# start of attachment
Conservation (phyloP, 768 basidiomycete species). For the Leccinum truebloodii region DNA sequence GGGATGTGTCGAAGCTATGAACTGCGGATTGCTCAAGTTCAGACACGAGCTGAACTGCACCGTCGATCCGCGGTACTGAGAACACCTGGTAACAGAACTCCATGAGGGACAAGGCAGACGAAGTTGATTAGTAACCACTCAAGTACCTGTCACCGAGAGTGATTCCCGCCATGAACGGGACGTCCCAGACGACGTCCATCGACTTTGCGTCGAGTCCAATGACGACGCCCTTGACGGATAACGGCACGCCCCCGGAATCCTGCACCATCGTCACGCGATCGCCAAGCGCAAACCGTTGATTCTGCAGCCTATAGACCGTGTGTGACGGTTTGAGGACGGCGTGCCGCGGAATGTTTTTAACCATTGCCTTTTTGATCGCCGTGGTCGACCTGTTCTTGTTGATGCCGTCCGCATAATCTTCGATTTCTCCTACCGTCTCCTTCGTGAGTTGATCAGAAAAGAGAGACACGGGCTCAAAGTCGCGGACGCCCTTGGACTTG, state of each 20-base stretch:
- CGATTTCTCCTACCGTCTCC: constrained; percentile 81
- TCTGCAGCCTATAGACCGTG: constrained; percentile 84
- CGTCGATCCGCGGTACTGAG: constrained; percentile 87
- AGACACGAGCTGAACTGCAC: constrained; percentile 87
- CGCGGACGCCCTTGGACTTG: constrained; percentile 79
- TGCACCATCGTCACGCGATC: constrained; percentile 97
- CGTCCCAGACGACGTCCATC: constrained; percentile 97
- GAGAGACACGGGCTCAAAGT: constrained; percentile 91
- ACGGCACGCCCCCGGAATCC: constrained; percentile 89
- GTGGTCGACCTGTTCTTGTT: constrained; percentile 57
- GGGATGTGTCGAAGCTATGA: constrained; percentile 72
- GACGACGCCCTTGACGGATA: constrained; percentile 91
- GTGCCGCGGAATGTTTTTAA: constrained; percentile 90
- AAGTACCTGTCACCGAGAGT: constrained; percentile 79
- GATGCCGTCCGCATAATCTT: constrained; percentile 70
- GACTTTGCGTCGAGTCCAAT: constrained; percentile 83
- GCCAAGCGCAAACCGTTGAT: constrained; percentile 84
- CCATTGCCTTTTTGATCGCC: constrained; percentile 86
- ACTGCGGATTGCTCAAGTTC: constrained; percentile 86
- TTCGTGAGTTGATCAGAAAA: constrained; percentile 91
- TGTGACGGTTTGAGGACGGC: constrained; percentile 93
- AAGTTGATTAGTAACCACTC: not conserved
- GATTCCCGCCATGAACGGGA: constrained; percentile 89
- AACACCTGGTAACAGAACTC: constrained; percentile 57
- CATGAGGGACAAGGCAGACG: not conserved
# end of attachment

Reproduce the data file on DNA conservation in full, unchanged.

Conservation (phyloP, 768 basidiomycete species). For the Leccinum truebloodii region DNA sequence GGGATGTGTCGAAGCTATGAACTGCGGATTGCTCAAGTTCAGACACGAGCTGAACTGCACCGTCGATCCGCGGTACTGAGAACACCTGGTAACAGAACTCCATGAGGGACAAGGCAGACGAAGTTGATTAGTAACCACTCAAGTACCTGTCACCGAGAGTGATTCCCGCCATGAACGGGACGTCCCAGACGACGTCCATCGACTTTGCGTCGAGTCCAATGACGACGCCCTTGACGGATAACGGCACGCCCCCGGAATCCTGCACCATCGTCACGCGATCGCCAAGCGCAAACCGTTGATTCTGCAGCCTATAGACCGTGTGTGACGGTTTGAGGACGGCGTGCCGCGGAATGTTTTTAACCATTGCCTTTTTGATCGCCGTGGTCGACCTGTTCTTGTTGATGCCGTCCGCATAATCTTCGATTTCTCCTACCGTCTCCTTCGTGAGTTGATCAGAAAAGAGAGACACGGGCTCAAAGTCGCGGACGCCCTTGGACTTG, state of each 20-base stretch:
- CGATTTCTCCTACCGTCTCC: constrained; percentile 81
- TCTGCAGCCTATAGACCGTG: constrained; percentile 84
- CGTCGATCCGCGGTACTGAG: constrained; percentile 87
- AGACACGAGCTGAACTGCAC: constrained; percentile 87
- CGCGGACGCCCTTGGACTTG: constrained; percentile 79
- TGCACCATCGTCACGCGATC: constrained; percentile 97
- CGTCCCAGACGACGTCCATC: constrained; percentile 97
- GAGAGACACGGGCTCAAAGT: constrained; percentile 91
- ACGGCACGCCCCCGGAATCC: constrained; percentile 89
- GTGGTCGACCTGTTCTTGTT: constrained; percentile 57
- GGGATGTGTCGAAGCTATGA: constrained; percentile 72
- GACGACGCCCTTGACGGATA: constrained; percentile 91
- GTGCCGCGGAATGTTTTTAA: constrained; percentile 90
- AAGTACCTGTCACCGAGAGT: constrained; percentile 79
- GATGCCGTCCGCATAATCTT: constrained; percentile 70
- GACTTTGCGTCGAGTCCAAT: constrained; percentile 83
- GCCAAGCGCAAACCGTTGAT: constrained; percentile 84
- CCATTGCCTTTTTGATCGCC: constrained; percentile 86
- ACTGCGGATTGCTCAAGTTC: constrained; percentile 86
- TTCGTGAGTTGATCAGAAAA: constrained; percentile 91
- TGTGACGGTTTGAGGACGGC: constrained; percentile 93
- AAGTTGATTAGTAACCACTC: not conserved
- GATTCCCGCCATGAACGGGA: constrained; percentile 89
- AACACCTGGTAACAGAACTC: constrained; percentile 57
- CATGAGGGACAAGGCAGACG: not conserved